Numerous websites and manufacturers claim to help males delay ejaculation. Many of these creams work to dull the penis and slow ejaculation by reducing sensation in the penis. Many of these creams are not FDA-approved. However, doctors at the Mayo Clinic highly recommend the cream treatments and techniques that follow.
Use a topical anesthetic cream that contains lidocaine or prilocaine. According to the Health-Disease Organization and the Vastim website, these medications slow ejaculation by reducing sensitivity along the head and shaft of the penis. Sexual thrusting is still enjoyable, but the pleasure will not overwhelm the male and induce ejaculation.
Wash the cream from the penis 20 to 30 minutes before intercourse. The sensitivity will persist and allow for longer sex. The male must remove the cream per manufacturer's directions, or the user's sexual partner may also experience less sensitivity. Wash with a mild soap, or remove with a soft cotton cloth, wiping downward toward the head of the penis. It is not necessary to use the cream on the testicles.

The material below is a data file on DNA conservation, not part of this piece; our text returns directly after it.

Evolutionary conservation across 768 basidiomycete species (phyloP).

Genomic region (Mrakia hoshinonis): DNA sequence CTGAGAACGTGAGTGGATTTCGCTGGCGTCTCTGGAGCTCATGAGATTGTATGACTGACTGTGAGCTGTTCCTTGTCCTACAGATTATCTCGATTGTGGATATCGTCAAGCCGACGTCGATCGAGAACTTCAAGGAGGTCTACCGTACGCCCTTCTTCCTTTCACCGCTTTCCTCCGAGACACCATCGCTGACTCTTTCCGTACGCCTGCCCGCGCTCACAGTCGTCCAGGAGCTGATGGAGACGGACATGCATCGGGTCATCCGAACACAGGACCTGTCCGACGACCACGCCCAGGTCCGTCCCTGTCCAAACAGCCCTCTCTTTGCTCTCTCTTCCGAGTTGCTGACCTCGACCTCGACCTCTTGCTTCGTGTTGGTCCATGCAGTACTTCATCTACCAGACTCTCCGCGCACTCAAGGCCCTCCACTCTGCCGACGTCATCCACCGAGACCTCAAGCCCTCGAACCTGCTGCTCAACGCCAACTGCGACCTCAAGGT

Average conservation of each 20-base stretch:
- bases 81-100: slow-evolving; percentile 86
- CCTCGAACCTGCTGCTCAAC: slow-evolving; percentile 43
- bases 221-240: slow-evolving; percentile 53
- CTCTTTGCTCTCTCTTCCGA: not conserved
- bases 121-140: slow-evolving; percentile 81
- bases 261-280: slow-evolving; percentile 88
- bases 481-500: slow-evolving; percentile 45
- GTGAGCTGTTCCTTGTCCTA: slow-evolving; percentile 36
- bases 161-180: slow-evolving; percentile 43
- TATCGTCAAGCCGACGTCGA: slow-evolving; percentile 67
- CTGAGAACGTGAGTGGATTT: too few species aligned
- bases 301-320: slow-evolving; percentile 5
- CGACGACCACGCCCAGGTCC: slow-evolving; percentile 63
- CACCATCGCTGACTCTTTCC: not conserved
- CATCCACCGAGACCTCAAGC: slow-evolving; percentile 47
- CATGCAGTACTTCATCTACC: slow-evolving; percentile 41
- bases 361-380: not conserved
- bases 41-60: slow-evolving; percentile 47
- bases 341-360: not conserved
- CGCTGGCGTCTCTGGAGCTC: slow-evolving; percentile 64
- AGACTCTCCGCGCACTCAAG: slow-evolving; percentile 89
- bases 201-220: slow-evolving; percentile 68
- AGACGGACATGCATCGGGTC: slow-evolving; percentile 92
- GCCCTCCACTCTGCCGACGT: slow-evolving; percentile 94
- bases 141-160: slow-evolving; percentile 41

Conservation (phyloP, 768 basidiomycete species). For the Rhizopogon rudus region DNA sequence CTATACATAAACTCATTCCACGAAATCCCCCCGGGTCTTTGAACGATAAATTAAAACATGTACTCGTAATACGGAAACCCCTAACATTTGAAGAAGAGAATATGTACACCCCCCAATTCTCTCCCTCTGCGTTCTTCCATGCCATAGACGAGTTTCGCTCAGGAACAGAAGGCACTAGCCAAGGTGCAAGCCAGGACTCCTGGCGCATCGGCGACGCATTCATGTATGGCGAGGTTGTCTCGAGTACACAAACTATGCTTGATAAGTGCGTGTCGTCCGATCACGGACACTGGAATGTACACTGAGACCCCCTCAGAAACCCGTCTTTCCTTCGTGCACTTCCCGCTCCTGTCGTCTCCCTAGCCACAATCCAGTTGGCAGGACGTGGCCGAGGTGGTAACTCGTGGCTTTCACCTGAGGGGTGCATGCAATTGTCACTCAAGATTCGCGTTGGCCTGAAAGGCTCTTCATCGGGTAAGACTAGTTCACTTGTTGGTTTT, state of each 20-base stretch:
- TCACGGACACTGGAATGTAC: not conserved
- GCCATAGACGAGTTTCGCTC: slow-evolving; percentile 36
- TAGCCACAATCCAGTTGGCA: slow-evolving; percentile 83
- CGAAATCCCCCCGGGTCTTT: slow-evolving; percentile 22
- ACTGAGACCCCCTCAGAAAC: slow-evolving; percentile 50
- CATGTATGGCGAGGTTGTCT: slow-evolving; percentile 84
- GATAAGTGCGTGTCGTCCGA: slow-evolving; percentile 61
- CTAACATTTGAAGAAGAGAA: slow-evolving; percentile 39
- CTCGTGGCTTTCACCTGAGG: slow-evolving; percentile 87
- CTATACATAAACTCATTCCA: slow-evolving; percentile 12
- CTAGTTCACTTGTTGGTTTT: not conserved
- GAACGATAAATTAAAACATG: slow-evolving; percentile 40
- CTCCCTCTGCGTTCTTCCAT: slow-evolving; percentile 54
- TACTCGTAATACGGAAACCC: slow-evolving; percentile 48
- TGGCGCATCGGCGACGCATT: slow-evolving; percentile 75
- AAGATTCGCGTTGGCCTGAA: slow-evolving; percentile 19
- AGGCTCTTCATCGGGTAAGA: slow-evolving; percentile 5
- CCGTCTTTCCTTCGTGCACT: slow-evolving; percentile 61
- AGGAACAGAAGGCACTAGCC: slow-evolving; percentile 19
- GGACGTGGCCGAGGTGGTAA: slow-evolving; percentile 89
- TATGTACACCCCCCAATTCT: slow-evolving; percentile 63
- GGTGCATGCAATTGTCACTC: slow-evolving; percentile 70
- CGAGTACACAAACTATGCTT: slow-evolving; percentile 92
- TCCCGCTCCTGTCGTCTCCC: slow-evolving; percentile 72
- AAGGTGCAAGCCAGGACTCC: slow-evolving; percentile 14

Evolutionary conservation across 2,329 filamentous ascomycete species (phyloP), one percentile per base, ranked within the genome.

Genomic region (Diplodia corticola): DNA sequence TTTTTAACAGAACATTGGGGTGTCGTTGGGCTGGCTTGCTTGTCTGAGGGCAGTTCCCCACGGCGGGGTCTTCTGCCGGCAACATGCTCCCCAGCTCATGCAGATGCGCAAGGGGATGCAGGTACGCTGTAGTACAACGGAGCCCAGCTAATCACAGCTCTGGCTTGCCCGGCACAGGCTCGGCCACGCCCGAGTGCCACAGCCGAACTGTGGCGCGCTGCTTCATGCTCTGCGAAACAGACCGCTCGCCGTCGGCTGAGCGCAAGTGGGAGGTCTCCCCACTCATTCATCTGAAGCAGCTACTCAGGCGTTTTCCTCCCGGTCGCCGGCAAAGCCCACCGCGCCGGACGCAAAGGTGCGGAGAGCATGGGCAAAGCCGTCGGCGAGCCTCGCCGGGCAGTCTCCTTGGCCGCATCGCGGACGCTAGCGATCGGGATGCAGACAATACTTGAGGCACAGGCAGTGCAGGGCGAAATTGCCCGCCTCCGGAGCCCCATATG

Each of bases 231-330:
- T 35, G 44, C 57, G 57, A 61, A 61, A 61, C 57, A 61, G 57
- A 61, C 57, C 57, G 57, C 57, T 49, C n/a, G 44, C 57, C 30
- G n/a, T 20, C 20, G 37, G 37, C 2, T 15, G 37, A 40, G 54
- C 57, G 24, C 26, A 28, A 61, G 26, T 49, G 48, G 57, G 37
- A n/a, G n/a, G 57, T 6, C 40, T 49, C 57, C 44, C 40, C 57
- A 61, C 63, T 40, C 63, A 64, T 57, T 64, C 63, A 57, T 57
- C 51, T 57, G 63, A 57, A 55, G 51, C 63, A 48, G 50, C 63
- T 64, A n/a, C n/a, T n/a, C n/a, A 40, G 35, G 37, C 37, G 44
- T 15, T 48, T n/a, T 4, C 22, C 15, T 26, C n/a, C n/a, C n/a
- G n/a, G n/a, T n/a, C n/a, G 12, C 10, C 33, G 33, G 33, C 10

Lightly coat the penis with an anesthetic cream of choice, and then fit the penis with a condom. Though this method can lead to sensitivity or allergic reaction in some, it may combat more severe cases of premature ejaculation. Whereas most users would remove the cream and then engage in intercourse, some users might use a condom to act as a barrier to the vagina while still enjoying the effects of the cream.
Use a cream or lotion to perform the "Squeeze Technique" before intercourse. Using a cream or lotion, squeeze the penis shaft and stimulate the ejaculatory reflex. According to the Mayo Clinic, over time, this technique will delay ejaculation and result in longer sexual activity. Have your partner perform the technique before intercourse, or do it yourself.